Intel invited a raft of IT industry leaders to San Jose last week for a preview of its Pentium III processor, which is due to be officially launched on 26 February.
The chip giant is preparing for the biggest product launch in its history and is about to introduce a $300 million worldwide advertising campaign - twice the size of its Pentium MMX push.
As a result, more than 200 companies demonstrated software or hardware optimised for the processor at San Jose, while Intel revealed it had set up a Website with special information for PIII owners.
The site, called Intel Web Outfitter, will enable consumers to download software and provide links to other sites optimised for the chip. Intel also demonstrated Excite Extreme, an internet search site with a three-dimensional interface.
The PIII is based on its predecessors, the Pentium Pro and Pentium II, but has 70 additional instructions, faster memory throughput and an improved floating point architecture. The instructions - formerly codenamed Katmai New Instructions - add single instruction multiple data capability to the chip, speeding up the processing of certain types of floating point calculations, although applications must be recompiled to take advantage of the enhancement.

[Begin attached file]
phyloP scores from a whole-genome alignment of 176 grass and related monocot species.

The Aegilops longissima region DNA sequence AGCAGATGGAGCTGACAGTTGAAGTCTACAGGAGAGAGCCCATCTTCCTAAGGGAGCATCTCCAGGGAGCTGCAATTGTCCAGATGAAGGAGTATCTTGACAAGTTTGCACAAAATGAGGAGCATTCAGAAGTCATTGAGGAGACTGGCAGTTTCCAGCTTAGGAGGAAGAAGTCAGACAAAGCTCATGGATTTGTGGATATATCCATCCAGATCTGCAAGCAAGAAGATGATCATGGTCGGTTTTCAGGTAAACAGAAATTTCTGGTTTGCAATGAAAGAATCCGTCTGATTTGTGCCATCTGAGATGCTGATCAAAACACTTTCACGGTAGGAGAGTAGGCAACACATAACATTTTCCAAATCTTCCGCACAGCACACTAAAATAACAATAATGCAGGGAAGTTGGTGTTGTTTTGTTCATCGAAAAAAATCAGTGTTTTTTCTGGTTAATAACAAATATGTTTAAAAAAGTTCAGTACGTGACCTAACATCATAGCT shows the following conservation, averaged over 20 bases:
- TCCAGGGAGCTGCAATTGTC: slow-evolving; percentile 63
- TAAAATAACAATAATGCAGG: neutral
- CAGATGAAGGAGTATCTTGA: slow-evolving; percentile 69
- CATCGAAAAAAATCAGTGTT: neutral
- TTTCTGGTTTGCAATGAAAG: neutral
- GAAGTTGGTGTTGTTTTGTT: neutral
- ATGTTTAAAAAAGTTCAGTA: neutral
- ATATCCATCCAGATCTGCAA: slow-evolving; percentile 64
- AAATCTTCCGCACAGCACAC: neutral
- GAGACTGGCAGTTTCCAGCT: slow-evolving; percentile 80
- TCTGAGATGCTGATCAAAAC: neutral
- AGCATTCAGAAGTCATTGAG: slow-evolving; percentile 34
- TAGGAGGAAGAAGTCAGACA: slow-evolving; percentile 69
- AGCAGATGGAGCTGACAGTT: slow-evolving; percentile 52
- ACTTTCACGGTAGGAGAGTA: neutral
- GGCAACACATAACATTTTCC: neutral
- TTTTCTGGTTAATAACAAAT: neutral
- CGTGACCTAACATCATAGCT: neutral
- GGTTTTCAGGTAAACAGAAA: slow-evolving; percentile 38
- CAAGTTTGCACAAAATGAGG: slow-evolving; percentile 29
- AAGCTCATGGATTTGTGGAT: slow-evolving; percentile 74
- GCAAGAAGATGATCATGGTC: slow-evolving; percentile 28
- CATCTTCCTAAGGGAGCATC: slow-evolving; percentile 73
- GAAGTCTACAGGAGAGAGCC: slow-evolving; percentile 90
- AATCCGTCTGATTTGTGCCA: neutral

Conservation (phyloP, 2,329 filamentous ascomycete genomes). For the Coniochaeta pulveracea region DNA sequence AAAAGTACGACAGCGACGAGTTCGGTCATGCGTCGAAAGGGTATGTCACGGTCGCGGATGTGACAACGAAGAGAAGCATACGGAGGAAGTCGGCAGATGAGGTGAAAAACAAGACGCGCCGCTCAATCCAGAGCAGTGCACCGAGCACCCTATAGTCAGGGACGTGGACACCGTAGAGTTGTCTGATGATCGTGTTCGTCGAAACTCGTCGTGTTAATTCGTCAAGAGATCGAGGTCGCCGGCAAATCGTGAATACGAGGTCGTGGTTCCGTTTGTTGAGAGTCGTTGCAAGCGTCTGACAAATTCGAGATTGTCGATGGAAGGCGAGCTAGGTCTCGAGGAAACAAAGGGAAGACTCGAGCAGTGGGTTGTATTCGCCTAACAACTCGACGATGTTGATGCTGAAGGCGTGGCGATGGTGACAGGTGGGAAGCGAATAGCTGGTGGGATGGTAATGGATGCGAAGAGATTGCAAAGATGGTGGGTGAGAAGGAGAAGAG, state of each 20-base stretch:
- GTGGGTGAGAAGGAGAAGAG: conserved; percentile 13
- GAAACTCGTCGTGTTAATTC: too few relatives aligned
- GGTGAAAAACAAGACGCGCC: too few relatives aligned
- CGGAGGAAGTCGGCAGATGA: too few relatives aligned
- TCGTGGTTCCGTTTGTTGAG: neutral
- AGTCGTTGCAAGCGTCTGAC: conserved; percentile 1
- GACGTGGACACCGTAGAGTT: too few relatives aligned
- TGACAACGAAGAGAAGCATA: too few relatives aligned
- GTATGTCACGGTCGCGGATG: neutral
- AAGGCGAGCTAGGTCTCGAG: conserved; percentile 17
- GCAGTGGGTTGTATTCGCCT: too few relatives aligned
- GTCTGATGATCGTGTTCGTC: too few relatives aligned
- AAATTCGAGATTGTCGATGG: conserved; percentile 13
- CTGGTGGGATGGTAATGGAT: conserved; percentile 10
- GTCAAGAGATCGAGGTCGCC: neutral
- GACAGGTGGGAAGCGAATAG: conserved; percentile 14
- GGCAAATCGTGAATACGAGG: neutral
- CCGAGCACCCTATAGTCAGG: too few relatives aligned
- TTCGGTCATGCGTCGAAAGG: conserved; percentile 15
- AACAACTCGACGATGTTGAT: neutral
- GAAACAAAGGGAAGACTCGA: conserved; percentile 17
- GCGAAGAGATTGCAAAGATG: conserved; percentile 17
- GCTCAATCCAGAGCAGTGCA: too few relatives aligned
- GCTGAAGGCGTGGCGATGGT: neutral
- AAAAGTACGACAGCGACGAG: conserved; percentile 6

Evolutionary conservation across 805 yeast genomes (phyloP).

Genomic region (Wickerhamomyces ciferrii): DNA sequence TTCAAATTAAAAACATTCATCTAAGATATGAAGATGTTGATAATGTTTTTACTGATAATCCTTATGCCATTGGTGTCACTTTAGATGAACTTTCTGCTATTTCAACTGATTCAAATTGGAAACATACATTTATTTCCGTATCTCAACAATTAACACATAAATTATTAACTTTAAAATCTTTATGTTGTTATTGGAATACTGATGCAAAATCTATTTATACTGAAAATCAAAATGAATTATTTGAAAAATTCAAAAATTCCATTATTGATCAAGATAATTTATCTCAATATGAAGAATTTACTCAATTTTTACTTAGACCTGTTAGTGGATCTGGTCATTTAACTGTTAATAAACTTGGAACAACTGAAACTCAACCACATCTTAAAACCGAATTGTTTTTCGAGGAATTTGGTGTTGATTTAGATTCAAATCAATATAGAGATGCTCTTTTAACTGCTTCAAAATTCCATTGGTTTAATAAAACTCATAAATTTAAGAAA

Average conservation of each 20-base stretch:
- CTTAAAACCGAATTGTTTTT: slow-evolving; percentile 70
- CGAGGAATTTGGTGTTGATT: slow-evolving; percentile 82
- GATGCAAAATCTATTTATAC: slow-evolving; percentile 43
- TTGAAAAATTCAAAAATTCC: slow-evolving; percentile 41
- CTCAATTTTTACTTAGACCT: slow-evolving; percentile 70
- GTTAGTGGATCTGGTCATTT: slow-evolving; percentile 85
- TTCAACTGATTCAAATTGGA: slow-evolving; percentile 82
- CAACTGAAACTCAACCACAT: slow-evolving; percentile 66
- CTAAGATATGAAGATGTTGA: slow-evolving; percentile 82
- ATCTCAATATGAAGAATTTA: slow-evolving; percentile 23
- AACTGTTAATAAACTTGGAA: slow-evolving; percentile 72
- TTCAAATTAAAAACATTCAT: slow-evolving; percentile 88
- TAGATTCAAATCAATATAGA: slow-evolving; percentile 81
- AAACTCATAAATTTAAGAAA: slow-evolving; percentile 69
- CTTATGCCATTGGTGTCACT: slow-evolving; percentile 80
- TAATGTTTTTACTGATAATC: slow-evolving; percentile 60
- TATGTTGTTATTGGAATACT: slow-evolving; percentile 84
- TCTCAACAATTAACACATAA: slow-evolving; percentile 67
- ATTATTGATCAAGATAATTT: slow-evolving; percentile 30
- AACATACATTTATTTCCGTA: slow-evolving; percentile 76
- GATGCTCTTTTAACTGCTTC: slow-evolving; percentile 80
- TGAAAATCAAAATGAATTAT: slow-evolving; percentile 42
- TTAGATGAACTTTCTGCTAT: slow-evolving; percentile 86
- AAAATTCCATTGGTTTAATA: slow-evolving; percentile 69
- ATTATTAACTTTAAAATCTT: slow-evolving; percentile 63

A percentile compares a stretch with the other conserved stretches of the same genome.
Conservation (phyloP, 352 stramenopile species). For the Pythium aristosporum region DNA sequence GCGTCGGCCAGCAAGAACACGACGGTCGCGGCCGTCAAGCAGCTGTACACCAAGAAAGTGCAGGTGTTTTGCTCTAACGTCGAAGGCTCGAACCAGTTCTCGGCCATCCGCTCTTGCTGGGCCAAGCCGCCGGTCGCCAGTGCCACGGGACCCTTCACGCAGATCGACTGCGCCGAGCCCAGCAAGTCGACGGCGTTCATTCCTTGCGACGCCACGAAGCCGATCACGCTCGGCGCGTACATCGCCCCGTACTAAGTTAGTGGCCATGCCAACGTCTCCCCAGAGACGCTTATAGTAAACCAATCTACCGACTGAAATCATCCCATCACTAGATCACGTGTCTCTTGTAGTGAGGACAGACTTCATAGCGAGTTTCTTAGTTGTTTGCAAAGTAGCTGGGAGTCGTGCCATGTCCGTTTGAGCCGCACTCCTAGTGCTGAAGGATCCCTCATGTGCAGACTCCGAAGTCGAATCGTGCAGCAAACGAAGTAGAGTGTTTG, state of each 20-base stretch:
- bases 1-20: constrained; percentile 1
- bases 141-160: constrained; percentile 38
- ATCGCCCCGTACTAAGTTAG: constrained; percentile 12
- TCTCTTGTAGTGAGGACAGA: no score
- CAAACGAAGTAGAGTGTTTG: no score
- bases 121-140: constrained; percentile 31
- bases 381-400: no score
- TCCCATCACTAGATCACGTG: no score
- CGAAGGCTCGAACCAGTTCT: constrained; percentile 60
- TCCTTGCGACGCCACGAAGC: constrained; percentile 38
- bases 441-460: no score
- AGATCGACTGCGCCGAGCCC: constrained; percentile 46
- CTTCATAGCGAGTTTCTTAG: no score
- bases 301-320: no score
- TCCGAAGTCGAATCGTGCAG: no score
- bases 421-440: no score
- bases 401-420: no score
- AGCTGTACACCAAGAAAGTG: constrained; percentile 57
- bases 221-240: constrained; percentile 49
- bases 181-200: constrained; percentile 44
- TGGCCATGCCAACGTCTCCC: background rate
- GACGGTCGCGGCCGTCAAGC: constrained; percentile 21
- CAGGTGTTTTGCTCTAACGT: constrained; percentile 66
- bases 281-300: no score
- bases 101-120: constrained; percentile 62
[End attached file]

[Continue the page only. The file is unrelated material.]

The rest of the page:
The processor also includes a controversial built-in serial number, which caused an outcry when it was first unveiled because it enables all users to be identified over the internet.
The criticism prompted Intel to backtrack and the company says it has provided PC manufacturers with software to automatically turn off the serial number every time their PCs are rebooted.
The chip will be introduced next week with clock speeds of 450, 500 and, as Craig Barrett, president and chief executive of Intel revealed last week, 550MHz.
However, the 550MHz version will not ship until the second quarter, although the processor will reach clock speeds of more than 600MHz by the end of 1999.
While Intel has not yet disclosed pricing for the chip, Paul Otellini, executive vice president of Intel, said systems based on the processor would start at less than $2,000.
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